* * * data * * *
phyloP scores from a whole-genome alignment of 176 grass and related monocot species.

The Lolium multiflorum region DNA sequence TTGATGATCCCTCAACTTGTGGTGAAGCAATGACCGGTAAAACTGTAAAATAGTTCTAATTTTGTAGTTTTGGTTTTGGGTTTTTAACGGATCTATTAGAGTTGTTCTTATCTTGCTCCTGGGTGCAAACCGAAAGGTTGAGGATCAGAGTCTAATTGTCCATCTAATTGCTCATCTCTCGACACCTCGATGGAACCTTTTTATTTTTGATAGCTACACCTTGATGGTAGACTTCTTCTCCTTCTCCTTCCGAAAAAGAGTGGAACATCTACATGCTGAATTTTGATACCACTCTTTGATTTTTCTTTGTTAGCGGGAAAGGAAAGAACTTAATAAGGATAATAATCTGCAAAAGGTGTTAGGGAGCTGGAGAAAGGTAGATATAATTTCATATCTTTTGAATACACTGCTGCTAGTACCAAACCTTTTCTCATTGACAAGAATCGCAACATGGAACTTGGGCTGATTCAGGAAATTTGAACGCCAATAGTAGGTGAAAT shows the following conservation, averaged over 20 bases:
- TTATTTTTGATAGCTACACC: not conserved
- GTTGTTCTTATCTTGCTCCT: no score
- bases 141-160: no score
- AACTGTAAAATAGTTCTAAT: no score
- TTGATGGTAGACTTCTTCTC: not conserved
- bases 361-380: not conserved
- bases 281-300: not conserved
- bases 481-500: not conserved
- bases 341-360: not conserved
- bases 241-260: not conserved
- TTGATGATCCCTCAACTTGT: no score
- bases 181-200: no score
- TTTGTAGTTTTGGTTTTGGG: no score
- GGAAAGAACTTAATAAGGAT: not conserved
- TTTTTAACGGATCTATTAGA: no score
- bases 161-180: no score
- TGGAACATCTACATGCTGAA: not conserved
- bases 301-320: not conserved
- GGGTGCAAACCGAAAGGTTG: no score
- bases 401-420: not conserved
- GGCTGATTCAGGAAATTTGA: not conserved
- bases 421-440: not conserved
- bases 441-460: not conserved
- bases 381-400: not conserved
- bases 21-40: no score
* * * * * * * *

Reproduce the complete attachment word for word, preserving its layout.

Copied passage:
phyloP scores from a whole-genome alignment of 176 grass and related monocot species.

The Lolium multiflorum region DNA sequence TTGATGATCCCTCAACTTGTGGTGAAGCAATGACCGGTAAAACTGTAAAATAGTTCTAATTTTGTAGTTTTGGTTTTGGGTTTTTAACGGATCTATTAGAGTTGTTCTTATCTTGCTCCTGGGTGCAAACCGAAAGGTTGAGGATCAGAGTCTAATTGTCCATCTAATTGCTCATCTCTCGACACCTCGATGGAACCTTTTTATTTTTGATAGCTACACCTTGATGGTAGACTTCTTCTCCTTCTCCTTCCGAAAAAGAGTGGAACATCTACATGCTGAATTTTGATACCACTCTTTGATTTTTCTTTGTTAGCGGGAAAGGAAAGAACTTAATAAGGATAATAATCTGCAAAAGGTGTTAGGGAGCTGGAGAAAGGTAGATATAATTTCATATCTTTTGAATACACTGCTGCTAGTACCAAACCTTTTCTCATTGACAAGAATCGCAACATGGAACTTGGGCTGATTCAGGAAATTTGAACGCCAATAGTAGGTGAAAT shows the following conservation, averaged over 20 bases:
- TTATTTTTGATAGCTACACC: not conserved
- GTTGTTCTTATCTTGCTCCT: no score
- bases 141-160: no score
- AACTGTAAAATAGTTCTAAT: no score
- TTGATGGTAGACTTCTTCTC: not conserved
- bases 361-380: not conserved
- bases 281-300: not conserved
- bases 481-500: not conserved
- bases 341-360: not conserved
- bases 241-260: not conserved
- TTGATGATCCCTCAACTTGT: no score
- bases 181-200: no score
- TTTGTAGTTTTGGTTTTGGG: no score
- GGAAAGAACTTAATAAGGAT: not conserved
- TTTTTAACGGATCTATTAGA: no score
- bases 161-180: no score
- TGGAACATCTACATGCTGAA: not conserved
- bases 301-320: not conserved
- GGGTGCAAACCGAAAGGTTG: no score
- bases 401-420: not conserved
- GGCTGATTCAGGAAATTTGA: not conserved
- bases 421-440: not conserved
- bases 441-460: not conserved
- bases 381-400: not conserved
- bases 21-40: no score